One argument for using moxubustion for the supportive care for cancer might be that it is safer than drug treatment. None of included trials assessed adverse events. Currently 3 studies evaluated the adverse events or possible risks of moxibution [3032]. Mild or no adverse effects of were noted in previous reports [30, 32], while one study [31] concerned possible hazardous in health by smoke from mouldering moxibustion. Relative to those of other conventional treatments, these are mild, infrequent and perhaps even negligible. Further study is needed to clarify this.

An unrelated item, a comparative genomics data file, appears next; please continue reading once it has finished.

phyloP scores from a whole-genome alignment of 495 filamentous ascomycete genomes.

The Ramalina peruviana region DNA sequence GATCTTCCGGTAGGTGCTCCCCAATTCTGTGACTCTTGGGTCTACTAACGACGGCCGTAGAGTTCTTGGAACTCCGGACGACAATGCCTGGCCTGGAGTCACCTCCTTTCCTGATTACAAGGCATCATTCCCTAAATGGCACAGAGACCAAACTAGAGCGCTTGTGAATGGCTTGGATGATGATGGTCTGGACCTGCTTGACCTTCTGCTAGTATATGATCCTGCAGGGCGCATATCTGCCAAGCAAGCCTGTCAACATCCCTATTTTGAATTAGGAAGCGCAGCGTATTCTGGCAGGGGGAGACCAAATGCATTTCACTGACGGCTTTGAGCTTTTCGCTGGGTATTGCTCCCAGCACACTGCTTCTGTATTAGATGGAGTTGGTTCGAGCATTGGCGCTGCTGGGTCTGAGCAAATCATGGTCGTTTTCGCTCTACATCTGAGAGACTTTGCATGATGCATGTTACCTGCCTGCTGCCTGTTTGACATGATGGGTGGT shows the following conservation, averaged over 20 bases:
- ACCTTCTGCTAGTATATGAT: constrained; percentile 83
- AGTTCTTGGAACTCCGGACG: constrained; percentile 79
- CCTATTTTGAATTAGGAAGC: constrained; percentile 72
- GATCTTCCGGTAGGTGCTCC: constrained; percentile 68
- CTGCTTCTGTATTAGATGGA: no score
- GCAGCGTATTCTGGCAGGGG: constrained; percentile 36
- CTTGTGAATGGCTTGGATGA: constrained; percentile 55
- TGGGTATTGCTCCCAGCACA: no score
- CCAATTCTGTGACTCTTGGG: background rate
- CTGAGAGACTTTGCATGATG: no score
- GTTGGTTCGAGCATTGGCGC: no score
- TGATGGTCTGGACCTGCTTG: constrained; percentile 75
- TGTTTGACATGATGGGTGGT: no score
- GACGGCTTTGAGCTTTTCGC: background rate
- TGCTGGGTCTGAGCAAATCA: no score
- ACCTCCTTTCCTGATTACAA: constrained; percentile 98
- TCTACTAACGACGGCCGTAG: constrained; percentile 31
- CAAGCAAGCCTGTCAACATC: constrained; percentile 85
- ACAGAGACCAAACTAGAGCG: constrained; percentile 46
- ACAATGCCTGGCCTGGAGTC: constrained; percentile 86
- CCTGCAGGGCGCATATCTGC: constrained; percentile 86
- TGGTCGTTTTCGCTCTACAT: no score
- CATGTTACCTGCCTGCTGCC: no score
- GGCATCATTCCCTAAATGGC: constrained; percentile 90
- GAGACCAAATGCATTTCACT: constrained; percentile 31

Assuming that moxibustuon is beneficial for cancer patients, possible mechanisms of action are of interest. Moxibustion may exert not only absorption of extract from moxa on acupuncture points but also direct effects due to acupuncture point stimulation from heat. Some aspect of mechanism may be similar that of acupuncture. One of them is that moxibustion may influence the multiple cortical, subcortical/limbic, and brainstem areas [3337]. Involving these modulation therapeutic effects of moxibustion may mediate partially through opioidergic and/or monoaminergic neurotransmission [35, 38]. Acupuncture often evokes complex somatosensory sensations and may modulate the cognitive/affective perception of pain, suggesting that many effects are supported by the brain and extending central nervous system networks [36, 39, 40]. Another possible mechanism includes an influence on the heat shock proteins and the function of immune cells. It has been shown that moxibustion up-regulated heat shock protein 70 and decreased the gastric injury and apoptosis of gastric mucosal cells [41]. The third hypothesis is that the moxibustion improves the function of immune cells. Moxibustion induced higher cellular immune function and increased the content of β-endorphin in the lymphocyte of the spleen in HAC cancer mice [42]. Moxibustion may modulate immunity through neurohormonal regulatory mechanism. Moxibustion also inhibited the growth of tumor and enhanced cellular immune functions via cytokine production (IL-2 or IL-12) [43] and increase of natural killer cell activity in tumor-bearing mice [44]. None of these theories are, however, currently fully established.